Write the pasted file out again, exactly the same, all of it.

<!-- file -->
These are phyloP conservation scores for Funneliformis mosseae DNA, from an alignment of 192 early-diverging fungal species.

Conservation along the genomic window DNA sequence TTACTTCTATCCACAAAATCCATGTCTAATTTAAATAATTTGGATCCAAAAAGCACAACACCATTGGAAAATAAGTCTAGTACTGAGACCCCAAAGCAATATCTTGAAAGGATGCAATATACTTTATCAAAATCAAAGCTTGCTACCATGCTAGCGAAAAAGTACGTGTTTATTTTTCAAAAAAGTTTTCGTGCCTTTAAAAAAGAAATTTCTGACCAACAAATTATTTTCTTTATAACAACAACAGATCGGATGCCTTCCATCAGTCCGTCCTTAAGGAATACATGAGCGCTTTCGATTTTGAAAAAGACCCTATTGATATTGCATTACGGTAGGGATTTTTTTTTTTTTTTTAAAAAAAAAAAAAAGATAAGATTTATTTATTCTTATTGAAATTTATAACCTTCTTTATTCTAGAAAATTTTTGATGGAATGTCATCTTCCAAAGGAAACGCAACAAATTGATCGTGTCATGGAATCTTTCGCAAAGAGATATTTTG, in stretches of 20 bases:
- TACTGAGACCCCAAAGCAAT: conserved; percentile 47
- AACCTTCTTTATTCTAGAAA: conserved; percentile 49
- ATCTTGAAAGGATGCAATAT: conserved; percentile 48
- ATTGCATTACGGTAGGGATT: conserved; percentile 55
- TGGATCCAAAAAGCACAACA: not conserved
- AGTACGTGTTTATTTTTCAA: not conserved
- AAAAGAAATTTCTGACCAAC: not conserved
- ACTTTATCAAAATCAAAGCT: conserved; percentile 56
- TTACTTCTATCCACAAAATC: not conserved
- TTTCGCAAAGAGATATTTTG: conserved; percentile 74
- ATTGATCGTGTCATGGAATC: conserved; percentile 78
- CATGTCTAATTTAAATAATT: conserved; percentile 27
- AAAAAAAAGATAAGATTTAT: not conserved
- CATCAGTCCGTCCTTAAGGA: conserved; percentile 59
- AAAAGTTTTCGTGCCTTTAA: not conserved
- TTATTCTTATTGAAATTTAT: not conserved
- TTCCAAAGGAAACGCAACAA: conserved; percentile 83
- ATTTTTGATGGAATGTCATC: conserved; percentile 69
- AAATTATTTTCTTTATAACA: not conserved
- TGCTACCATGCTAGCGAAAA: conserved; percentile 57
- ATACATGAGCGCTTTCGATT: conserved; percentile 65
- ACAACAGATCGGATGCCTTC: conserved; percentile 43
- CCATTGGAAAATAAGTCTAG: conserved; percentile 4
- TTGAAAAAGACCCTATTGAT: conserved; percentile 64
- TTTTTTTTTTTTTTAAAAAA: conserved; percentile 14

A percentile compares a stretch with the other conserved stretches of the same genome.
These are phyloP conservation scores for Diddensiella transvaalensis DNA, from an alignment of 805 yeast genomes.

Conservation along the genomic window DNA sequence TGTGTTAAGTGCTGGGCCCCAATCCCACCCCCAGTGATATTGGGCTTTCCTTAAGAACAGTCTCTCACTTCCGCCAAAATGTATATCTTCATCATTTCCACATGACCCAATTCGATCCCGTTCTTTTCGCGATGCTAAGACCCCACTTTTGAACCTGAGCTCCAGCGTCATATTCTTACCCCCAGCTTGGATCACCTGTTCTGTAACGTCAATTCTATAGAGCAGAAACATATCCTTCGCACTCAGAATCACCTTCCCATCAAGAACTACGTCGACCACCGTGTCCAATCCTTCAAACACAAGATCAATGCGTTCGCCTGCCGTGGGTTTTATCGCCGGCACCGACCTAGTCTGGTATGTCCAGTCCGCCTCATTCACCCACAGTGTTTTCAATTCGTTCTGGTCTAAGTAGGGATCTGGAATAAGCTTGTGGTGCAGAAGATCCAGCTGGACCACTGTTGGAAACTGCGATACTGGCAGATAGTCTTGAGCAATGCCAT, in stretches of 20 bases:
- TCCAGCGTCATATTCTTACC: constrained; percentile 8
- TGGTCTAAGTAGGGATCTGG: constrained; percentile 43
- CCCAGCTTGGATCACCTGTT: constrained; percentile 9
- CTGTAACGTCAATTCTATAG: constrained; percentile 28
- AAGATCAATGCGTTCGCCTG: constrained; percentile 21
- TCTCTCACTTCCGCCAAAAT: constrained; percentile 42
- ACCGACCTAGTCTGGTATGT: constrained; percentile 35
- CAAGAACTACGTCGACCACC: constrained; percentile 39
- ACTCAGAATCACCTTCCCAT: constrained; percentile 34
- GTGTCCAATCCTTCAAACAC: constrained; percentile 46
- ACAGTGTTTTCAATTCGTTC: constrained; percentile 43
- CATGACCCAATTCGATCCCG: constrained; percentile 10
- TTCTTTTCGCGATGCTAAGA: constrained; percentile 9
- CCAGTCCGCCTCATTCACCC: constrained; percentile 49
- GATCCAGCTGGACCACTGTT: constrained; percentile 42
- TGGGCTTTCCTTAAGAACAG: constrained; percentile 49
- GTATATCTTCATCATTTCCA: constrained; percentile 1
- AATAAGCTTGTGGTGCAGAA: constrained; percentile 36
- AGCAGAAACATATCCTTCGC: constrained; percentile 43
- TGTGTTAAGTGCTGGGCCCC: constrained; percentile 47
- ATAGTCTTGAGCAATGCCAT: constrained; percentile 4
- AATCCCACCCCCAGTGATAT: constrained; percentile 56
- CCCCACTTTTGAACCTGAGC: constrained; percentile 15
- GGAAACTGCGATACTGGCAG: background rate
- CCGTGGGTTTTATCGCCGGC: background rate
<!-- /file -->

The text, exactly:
These are phyloP conservation scores for Funneliformis mosseae DNA, from an alignment of 192 early-diverging fungal species.

Conservation along the genomic window DNA sequence TTACTTCTATCCACAAAATCCATGTCTAATTTAAATAATTTGGATCCAAAAAGCACAACACCATTGGAAAATAAGTCTAGTACTGAGACCCCAAAGCAATATCTTGAAAGGATGCAATATACTTTATCAAAATCAAAGCTTGCTACCATGCTAGCGAAAAAGTACGTGTTTATTTTTCAAAAAAGTTTTCGTGCCTTTAAAAAAGAAATTTCTGACCAACAAATTATTTTCTTTATAACAACAACAGATCGGATGCCTTCCATCAGTCCGTCCTTAAGGAATACATGAGCGCTTTCGATTTTGAAAAAGACCCTATTGATATTGCATTACGGTAGGGATTTTTTTTTTTTTTTTAAAAAAAAAAAAAAGATAAGATTTATTTATTCTTATTGAAATTTATAACCTTCTTTATTCTAGAAAATTTTTGATGGAATGTCATCTTCCAAAGGAAACGCAACAAATTGATCGTGTCATGGAATCTTTCGCAAAGAGATATTTTG, in stretches of 20 bases:
- TACTGAGACCCCAAAGCAAT: conserved; percentile 47
- AACCTTCTTTATTCTAGAAA: conserved; percentile 49
- ATCTTGAAAGGATGCAATAT: conserved; percentile 48
- ATTGCATTACGGTAGGGATT: conserved; percentile 55
- TGGATCCAAAAAGCACAACA: not conserved
- AGTACGTGTTTATTTTTCAA: not conserved
- AAAAGAAATTTCTGACCAAC: not conserved
- ACTTTATCAAAATCAAAGCT: conserved; percentile 56
- TTACTTCTATCCACAAAATC: not conserved
- TTTCGCAAAGAGATATTTTG: conserved; percentile 74
- ATTGATCGTGTCATGGAATC: conserved; percentile 78
- CATGTCTAATTTAAATAATT: conserved; percentile 27
- AAAAAAAAGATAAGATTTAT: not conserved
- CATCAGTCCGTCCTTAAGGA: conserved; percentile 59
- AAAAGTTTTCGTGCCTTTAA: not conserved
- TTATTCTTATTGAAATTTAT: not conserved
- TTCCAAAGGAAACGCAACAA: conserved; percentile 83
- ATTTTTGATGGAATGTCATC: conserved; percentile 69
- AAATTATTTTCTTTATAACA: not conserved
- TGCTACCATGCTAGCGAAAA: conserved; percentile 57
- ATACATGAGCGCTTTCGATT: conserved; percentile 65
- ACAACAGATCGGATGCCTTC: conserved; percentile 43
- CCATTGGAAAATAAGTCTAG: conserved; percentile 4
- TTGAAAAAGACCCTATTGAT: conserved; percentile 64
- TTTTTTTTTTTTTTAAAAAA: conserved; percentile 14

A percentile compares a stretch with the other conserved stretches of the same genome.
These are phyloP conservation scores for Diddensiella transvaalensis DNA, from an alignment of 805 yeast genomes.

Conservation along the genomic window DNA sequence TGTGTTAAGTGCTGGGCCCCAATCCCACCCCCAGTGATATTGGGCTTTCCTTAAGAACAGTCTCTCACTTCCGCCAAAATGTATATCTTCATCATTTCCACATGACCCAATTCGATCCCGTTCTTTTCGCGATGCTAAGACCCCACTTTTGAACCTGAGCTCCAGCGTCATATTCTTACCCCCAGCTTGGATCACCTGTTCTGTAACGTCAATTCTATAGAGCAGAAACATATCCTTCGCACTCAGAATCACCTTCCCATCAAGAACTACGTCGACCACCGTGTCCAATCCTTCAAACACAAGATCAATGCGTTCGCCTGCCGTGGGTTTTATCGCCGGCACCGACCTAGTCTGGTATGTCCAGTCCGCCTCATTCACCCACAGTGTTTTCAATTCGTTCTGGTCTAAGTAGGGATCTGGAATAAGCTTGTGGTGCAGAAGATCCAGCTGGACCACTGTTGGAAACTGCGATACTGGCAGATAGTCTTGAGCAATGCCAT, in stretches of 20 bases:
- TCCAGCGTCATATTCTTACC: constrained; percentile 8
- TGGTCTAAGTAGGGATCTGG: constrained; percentile 43
- CCCAGCTTGGATCACCTGTT: constrained; percentile 9
- CTGTAACGTCAATTCTATAG: constrained; percentile 28
- AAGATCAATGCGTTCGCCTG: constrained; percentile 21
- TCTCTCACTTCCGCCAAAAT: constrained; percentile 42
- ACCGACCTAGTCTGGTATGT: constrained; percentile 35
- CAAGAACTACGTCGACCACC: constrained; percentile 39
- ACTCAGAATCACCTTCCCAT: constrained; percentile 34
- GTGTCCAATCCTTCAAACAC: constrained; percentile 46
- ACAGTGTTTTCAATTCGTTC: constrained; percentile 43
- CATGACCCAATTCGATCCCG: constrained; percentile 10
- TTCTTTTCGCGATGCTAAGA: constrained; percentile 9
- CCAGTCCGCCTCATTCACCC: constrained; percentile 49
- GATCCAGCTGGACCACTGTT: constrained; percentile 42
- TGGGCTTTCCTTAAGAACAG: constrained; percentile 49
- GTATATCTTCATCATTTCCA: constrained; percentile 1
- AATAAGCTTGTGGTGCAGAA: constrained; percentile 36
- AGCAGAAACATATCCTTCGC: constrained; percentile 43
- TGTGTTAAGTGCTGGGCCCC: constrained; percentile 47
- ATAGTCTTGAGCAATGCCAT: constrained; percentile 4
- AATCCCACCCCCAGTGATAT: constrained; percentile 56
- CCCCACTTTTGAACCTGAGC: constrained; percentile 15
- GGAAACTGCGATACTGGCAG: background rate
- CCGTGGGTTTTATCGCCGGC: background rate